Tuesday, 17 September 2013 00:00
(Reuters):Australian police have charged six men, including several Britons, as the result of an operation to smash an international matchfixing ring centred on a second-tier club in suburban Melbourne.
The multi-million dollar racket, embroiling the head coach and a number of players at Victoria Premier League team Southern Stars, had links with betting syndicates in Malaysia and Hungary, police told a Melbourne court on Monday.
Police named Malaysian national Segaran "Gerry" Gsubramaniam and Britons Joe Woolley and Reiss Noel among the six charged with rigging matches in the 12-team league in Victoria state.
Goalkeeper Woolley and Noel both played for AFC Hornchurch in London before leaving the club in July to play for the Stars. Police declined to name the other three charged.
Gsubramaniam, 45, was described by police as the linchpin of the Australian operation and a go-between between the team and off-shore betting syndicates.
"... On a worldwide scale (Gsubramaniam) is not the bigwig, Australian-wise he is," Detective Scott Poynder told the court.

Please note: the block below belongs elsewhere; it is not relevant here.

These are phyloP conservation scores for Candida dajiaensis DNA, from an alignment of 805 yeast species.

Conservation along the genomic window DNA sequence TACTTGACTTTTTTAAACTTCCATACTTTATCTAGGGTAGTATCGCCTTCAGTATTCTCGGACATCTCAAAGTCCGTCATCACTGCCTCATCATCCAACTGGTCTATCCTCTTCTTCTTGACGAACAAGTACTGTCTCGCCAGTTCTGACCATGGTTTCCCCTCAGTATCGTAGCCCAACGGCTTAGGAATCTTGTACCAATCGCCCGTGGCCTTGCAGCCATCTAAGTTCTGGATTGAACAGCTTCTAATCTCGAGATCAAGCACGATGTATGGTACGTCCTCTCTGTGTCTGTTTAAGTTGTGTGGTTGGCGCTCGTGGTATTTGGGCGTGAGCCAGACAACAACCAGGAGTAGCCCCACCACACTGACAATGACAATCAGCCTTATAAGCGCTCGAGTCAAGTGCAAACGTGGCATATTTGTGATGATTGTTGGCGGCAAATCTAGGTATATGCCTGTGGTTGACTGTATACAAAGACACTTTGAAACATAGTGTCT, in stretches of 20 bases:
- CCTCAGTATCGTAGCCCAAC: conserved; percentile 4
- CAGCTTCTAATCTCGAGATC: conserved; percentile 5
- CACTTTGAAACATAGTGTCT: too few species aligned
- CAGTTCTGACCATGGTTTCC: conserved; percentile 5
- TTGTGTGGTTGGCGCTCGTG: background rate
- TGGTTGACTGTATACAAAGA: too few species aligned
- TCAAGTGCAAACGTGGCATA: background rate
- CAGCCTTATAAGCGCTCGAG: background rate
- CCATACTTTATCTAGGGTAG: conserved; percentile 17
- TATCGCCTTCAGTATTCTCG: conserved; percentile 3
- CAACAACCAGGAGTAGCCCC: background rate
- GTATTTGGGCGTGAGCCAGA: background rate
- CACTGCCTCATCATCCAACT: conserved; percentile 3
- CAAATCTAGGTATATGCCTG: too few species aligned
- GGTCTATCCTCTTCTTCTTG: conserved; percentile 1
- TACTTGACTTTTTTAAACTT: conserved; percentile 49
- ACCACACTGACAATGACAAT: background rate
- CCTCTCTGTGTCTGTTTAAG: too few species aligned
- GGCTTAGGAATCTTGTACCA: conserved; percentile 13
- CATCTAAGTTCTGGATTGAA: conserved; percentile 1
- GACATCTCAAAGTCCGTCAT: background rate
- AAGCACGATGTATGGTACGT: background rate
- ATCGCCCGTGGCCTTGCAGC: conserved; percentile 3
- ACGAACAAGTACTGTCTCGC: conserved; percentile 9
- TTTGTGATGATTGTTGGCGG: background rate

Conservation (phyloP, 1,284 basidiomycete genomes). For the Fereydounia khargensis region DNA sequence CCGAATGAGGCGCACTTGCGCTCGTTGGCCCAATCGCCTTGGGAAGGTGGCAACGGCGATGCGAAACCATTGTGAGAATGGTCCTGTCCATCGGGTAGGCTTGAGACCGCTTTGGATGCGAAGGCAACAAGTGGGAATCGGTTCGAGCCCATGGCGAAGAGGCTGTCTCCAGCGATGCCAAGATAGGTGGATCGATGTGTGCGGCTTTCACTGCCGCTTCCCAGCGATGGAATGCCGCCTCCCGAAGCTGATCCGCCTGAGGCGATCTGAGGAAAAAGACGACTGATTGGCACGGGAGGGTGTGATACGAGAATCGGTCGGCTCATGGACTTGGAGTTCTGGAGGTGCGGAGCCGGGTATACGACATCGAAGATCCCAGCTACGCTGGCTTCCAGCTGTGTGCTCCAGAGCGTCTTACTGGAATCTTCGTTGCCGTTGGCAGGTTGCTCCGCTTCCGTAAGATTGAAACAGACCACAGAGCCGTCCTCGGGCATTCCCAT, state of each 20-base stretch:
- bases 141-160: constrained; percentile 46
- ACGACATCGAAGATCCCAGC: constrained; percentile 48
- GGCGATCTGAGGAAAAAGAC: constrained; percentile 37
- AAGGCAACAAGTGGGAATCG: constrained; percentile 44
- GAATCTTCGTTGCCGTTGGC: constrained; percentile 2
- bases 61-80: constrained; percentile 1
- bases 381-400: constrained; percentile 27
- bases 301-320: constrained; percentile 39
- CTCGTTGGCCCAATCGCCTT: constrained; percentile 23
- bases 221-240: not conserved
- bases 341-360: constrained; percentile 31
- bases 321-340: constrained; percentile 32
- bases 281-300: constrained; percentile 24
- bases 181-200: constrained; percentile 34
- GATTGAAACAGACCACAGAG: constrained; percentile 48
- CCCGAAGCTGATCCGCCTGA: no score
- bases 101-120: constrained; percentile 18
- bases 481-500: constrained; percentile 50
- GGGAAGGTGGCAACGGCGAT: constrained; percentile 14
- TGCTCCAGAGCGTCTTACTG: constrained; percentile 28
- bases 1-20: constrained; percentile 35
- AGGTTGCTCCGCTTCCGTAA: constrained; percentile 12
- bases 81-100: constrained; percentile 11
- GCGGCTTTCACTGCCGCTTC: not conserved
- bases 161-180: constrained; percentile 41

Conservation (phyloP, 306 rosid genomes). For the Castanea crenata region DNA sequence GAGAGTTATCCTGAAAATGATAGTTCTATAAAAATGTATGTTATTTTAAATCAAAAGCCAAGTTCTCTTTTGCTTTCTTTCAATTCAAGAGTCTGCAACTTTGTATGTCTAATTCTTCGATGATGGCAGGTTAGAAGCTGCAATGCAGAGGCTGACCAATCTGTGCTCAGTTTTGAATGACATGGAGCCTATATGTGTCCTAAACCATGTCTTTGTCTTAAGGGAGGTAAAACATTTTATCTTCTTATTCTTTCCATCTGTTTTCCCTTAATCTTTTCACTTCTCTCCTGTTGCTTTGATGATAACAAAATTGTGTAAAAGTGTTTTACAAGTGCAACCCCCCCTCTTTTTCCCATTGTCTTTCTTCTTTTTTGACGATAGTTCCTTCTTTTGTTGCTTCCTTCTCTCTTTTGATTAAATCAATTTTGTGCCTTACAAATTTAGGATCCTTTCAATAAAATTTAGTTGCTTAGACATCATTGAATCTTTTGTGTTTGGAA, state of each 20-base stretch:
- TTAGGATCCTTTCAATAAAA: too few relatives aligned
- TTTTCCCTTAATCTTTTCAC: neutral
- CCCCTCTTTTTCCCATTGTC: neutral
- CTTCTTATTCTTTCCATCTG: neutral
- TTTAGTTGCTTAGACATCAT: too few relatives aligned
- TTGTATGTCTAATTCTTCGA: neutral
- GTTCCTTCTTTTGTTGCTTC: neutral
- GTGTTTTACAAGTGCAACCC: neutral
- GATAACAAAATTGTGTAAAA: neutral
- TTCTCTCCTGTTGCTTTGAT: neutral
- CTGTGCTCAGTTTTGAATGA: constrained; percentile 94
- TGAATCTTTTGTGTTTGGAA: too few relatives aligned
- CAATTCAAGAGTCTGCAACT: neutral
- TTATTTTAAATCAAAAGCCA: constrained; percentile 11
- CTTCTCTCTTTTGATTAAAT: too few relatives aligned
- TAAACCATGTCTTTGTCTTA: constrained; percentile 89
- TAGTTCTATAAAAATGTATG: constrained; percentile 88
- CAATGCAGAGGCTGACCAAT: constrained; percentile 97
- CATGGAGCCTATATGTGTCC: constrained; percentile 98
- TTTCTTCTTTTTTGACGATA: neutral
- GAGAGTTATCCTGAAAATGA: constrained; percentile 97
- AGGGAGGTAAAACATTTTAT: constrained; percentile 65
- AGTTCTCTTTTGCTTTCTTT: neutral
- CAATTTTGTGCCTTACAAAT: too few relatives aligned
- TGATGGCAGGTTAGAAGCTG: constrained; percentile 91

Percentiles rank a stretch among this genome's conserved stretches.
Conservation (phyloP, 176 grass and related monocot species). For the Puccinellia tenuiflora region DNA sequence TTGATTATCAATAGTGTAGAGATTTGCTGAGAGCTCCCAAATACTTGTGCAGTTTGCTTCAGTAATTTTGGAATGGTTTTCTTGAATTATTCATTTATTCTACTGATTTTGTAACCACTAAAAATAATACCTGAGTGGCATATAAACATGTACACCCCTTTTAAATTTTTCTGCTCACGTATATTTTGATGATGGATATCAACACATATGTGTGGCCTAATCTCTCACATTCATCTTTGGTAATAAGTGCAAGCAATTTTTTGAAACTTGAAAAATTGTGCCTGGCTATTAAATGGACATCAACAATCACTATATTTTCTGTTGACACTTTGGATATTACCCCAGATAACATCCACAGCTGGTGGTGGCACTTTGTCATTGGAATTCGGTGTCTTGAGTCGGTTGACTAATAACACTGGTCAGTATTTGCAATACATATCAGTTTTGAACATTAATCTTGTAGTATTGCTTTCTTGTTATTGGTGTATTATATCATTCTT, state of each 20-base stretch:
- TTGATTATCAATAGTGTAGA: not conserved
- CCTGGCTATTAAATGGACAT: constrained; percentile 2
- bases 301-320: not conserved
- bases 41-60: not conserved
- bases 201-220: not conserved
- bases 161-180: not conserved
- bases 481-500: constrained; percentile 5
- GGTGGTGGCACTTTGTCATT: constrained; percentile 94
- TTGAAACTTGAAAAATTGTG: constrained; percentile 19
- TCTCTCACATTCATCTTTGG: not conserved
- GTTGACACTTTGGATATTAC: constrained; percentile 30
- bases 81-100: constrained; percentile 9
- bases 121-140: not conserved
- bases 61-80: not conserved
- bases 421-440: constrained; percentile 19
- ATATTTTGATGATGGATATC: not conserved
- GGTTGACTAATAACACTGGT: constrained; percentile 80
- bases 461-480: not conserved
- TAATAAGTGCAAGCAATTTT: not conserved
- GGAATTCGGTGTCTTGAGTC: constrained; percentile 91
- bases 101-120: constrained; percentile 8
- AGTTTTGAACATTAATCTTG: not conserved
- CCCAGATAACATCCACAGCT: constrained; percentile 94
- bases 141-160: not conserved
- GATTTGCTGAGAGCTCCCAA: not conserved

Gsubramaniam was considered a flight risk, police said, and had been remanded for another bail hearing on Friday. Woolley and Noel, along with the other three charged, would also appear at the same court on Friday, police said.
Those charged could face sentences of up to 10 years in prison if found guilty of matchfixing.
The charges follow the arrests of 10 people across Melbourne on Sunday in an operation sparked by a report of irregular betting patterns surrounding Stars matches.
Four of the arrested were released pending further enquiries.
The case has sent shockwaves across sports-obsessed Australia, where rival football codes have already been rocked by anti-doping investigations involving players, coaches and officials in recent months.